‘adoption application’ is Googled around 10,000 times per month globally.
I was really offended the other day when my husband complimented me by saying I was awesome at filling out paperwork. Do I really want my legacy to be “paperwork guru?” Even if that’s what it takes at times to make it to the next seemingly impossible level. What if my destiny is filling in the blanks, re-checking the facts, researching the requirements, reading the fine print, choosing the correct postage envelopes, and waiting for a response? What if someone else’s destiny hangs on your next deadline for filling out a form? The international adoption process, as I’m sure is the same with domestic adoption, requires a ridiculous amount of filling out forms and interpreting documents to make sure that you’re including the correct information, especially if you’re adopting from a country whose adoption requirements are not clearly defined. And is this what God called me to do? A lot will be left up to interpretation, so it’s your responsibility that you understand the “interpretation” that will be most beneficial for the child and fight for it tooth and nail. But still, can filling out paperwork be considered a talent? a skill? Who was going to fill out the paperwork if I had not? Yes, I’ll have to admit that it feels good to get some credit for having done the work, because it’s the fine details of adoption that go unnoticed. What makes me think I’ll be a good mother anyway? But, it seems like people from the outside, see the most important decision, as the one you made in the first place to adopt. In reality though, the decision to adopt has to be made again and again, every single time you’re required to fill out an additional form that will determine if you’ll make it to the next level of screening. It’s like you’re mailing out all of your little insecurities, nicely organized in a frail little envelope that will ‘God knows how’ make it to destination only to be scrutinized by objective eyes and ears who will weigh your innermost thoughts and motives from a cruel, cold and unemotional distance.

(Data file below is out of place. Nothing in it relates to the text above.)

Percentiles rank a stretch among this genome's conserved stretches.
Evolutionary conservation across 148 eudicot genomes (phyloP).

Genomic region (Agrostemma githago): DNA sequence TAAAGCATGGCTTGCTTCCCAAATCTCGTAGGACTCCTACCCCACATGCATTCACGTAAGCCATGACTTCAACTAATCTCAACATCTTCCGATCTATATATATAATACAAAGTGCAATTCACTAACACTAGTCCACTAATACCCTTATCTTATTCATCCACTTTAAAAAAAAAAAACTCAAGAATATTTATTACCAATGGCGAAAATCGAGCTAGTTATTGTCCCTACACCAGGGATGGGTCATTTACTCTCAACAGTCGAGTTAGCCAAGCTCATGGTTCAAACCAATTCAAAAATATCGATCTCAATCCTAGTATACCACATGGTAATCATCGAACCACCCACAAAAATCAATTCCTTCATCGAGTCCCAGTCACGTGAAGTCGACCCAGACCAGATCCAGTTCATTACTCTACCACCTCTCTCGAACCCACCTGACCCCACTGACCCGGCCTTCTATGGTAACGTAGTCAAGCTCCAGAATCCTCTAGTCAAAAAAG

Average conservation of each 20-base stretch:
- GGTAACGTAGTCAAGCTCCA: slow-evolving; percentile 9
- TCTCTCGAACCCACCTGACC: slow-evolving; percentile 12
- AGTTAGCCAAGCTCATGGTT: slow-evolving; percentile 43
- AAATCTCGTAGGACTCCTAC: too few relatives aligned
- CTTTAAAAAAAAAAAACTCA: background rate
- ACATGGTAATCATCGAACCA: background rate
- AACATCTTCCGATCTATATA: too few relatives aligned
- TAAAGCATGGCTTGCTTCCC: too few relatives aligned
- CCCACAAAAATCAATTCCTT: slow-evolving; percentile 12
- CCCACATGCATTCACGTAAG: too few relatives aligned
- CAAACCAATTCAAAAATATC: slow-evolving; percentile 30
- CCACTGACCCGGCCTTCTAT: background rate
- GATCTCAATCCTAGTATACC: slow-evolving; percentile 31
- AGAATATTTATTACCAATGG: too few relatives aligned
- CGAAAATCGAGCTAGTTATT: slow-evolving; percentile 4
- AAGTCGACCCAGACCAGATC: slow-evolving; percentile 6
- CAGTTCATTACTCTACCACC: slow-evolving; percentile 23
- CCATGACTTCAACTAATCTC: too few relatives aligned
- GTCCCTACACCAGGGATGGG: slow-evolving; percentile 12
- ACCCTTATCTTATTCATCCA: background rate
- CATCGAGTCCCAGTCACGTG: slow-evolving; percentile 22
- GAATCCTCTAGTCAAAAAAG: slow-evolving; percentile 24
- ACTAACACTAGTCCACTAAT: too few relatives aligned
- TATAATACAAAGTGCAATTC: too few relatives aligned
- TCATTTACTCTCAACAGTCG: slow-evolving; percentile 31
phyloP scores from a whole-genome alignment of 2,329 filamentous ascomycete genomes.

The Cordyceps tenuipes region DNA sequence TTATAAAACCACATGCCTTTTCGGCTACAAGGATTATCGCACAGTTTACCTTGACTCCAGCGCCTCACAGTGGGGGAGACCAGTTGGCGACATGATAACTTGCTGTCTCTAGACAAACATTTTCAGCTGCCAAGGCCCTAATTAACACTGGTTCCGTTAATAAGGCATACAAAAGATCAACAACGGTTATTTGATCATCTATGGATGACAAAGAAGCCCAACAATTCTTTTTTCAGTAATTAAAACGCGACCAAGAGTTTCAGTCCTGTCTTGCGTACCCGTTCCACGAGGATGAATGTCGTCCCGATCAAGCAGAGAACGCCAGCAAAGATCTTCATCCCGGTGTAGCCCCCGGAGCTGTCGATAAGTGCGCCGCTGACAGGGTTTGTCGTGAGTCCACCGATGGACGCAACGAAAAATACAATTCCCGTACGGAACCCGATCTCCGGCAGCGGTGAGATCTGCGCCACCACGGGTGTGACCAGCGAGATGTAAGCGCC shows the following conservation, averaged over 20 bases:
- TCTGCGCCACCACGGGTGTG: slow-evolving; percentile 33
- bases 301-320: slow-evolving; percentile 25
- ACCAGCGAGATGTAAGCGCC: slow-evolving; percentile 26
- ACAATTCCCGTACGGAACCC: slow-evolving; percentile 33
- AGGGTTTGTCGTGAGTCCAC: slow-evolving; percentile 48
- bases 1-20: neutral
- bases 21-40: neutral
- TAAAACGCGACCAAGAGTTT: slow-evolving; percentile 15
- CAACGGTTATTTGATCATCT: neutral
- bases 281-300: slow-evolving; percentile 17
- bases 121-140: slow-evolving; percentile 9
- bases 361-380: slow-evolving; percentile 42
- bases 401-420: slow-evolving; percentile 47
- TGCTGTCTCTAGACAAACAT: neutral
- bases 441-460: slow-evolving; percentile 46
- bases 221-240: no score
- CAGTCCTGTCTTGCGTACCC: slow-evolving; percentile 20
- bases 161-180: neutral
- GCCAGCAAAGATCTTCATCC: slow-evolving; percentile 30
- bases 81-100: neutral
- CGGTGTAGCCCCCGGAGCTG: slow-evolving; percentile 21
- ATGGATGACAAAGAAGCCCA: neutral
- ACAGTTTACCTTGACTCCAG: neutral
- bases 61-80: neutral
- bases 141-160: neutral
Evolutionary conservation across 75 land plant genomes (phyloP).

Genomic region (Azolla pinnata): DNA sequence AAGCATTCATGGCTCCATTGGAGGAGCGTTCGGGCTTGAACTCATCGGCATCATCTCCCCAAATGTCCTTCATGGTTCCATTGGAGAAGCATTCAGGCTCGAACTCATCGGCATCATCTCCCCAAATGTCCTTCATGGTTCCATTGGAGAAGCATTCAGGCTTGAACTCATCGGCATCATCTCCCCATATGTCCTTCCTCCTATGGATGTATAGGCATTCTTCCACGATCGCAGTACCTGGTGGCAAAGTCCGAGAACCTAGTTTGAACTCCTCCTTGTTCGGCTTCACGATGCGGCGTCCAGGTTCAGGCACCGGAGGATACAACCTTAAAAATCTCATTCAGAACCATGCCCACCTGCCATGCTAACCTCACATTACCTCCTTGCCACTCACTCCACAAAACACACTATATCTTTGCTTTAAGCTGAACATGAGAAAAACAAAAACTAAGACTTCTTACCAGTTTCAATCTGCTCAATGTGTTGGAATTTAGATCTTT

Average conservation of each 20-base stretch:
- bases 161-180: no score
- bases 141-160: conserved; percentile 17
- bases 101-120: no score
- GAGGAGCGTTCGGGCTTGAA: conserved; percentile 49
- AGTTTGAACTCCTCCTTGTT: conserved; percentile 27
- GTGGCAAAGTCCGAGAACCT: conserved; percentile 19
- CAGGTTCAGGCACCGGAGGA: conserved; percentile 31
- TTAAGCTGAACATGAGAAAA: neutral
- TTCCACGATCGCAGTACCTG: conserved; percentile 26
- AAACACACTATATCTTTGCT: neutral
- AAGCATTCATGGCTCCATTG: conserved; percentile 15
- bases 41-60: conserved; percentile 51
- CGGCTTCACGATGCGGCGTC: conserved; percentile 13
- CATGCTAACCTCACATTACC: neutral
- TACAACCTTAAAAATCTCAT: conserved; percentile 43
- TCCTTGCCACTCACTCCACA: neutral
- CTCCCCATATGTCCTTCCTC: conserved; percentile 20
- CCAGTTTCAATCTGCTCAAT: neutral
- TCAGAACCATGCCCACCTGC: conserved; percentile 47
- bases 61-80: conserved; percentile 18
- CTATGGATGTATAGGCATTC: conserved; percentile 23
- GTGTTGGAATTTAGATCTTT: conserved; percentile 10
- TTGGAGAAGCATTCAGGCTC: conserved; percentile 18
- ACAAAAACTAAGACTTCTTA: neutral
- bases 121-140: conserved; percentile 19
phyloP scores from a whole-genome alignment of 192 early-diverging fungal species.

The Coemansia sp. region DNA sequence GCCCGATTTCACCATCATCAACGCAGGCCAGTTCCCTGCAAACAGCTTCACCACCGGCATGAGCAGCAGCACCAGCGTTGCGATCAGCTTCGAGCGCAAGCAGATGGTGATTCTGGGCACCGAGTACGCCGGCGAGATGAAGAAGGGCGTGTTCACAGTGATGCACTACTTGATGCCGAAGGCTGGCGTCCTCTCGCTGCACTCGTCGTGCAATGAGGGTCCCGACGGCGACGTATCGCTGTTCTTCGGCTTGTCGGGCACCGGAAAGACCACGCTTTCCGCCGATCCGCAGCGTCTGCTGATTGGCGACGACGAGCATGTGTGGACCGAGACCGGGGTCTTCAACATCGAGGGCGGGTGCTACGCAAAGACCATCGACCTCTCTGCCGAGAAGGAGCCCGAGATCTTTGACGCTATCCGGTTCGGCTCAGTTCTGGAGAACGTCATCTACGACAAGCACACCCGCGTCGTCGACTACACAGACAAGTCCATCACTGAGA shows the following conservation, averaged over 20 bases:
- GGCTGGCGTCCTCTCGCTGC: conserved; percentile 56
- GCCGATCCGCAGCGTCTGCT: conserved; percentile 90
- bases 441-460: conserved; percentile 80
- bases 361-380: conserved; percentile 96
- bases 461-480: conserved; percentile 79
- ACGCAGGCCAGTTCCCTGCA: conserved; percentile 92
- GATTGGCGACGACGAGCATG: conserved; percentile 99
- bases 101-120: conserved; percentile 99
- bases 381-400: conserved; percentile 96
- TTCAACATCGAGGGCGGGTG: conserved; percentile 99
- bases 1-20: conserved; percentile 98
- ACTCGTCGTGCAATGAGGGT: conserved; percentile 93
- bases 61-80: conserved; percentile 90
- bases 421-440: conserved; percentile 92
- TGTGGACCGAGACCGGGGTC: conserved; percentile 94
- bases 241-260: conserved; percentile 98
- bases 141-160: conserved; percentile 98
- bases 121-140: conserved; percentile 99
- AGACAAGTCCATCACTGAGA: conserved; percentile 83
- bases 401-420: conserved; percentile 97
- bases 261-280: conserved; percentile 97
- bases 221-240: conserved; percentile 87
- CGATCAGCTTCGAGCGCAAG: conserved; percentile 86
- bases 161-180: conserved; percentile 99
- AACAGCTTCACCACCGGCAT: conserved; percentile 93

Waiting for the response to one of those applications was excruciating. Maybe it’s best if the paperwork gets lost in the mail after all. One time, an application that had to be sent to the department of homeland security immigration services was returned to us with a package of pages printed straight off the internet about adoption requirements in Cameroon. We were advised to read those pages (Um, we had already read them probably 100 times) and our application was basically at a standstill unless we provided proof of a lot more money than we had. At that point, instead of sending in that proof, I sent in one of many emotional appeals that would be used during the process, to the email address provided. In short, I explained the situation, that the sibling group we were trying to adopt was my husband’s younger siblings and that they were living alone in Cameroon right now, as both parents were deceased and that there was no one there capable of taking care of them, and is this really what the system of checks and balances is about?
Shockingly we received an email response that requested we send in the birth certificates of each child, my husband’s birth certificate and both death certificates. Now, THAT was something we could do. I was elated at the victory and scared to death of success. We were allowed to send those in through email, as attachments. The application was forwarded to the embassy in Cameroon, and we were not required to send in any additional financial documentation to support that part of the application process.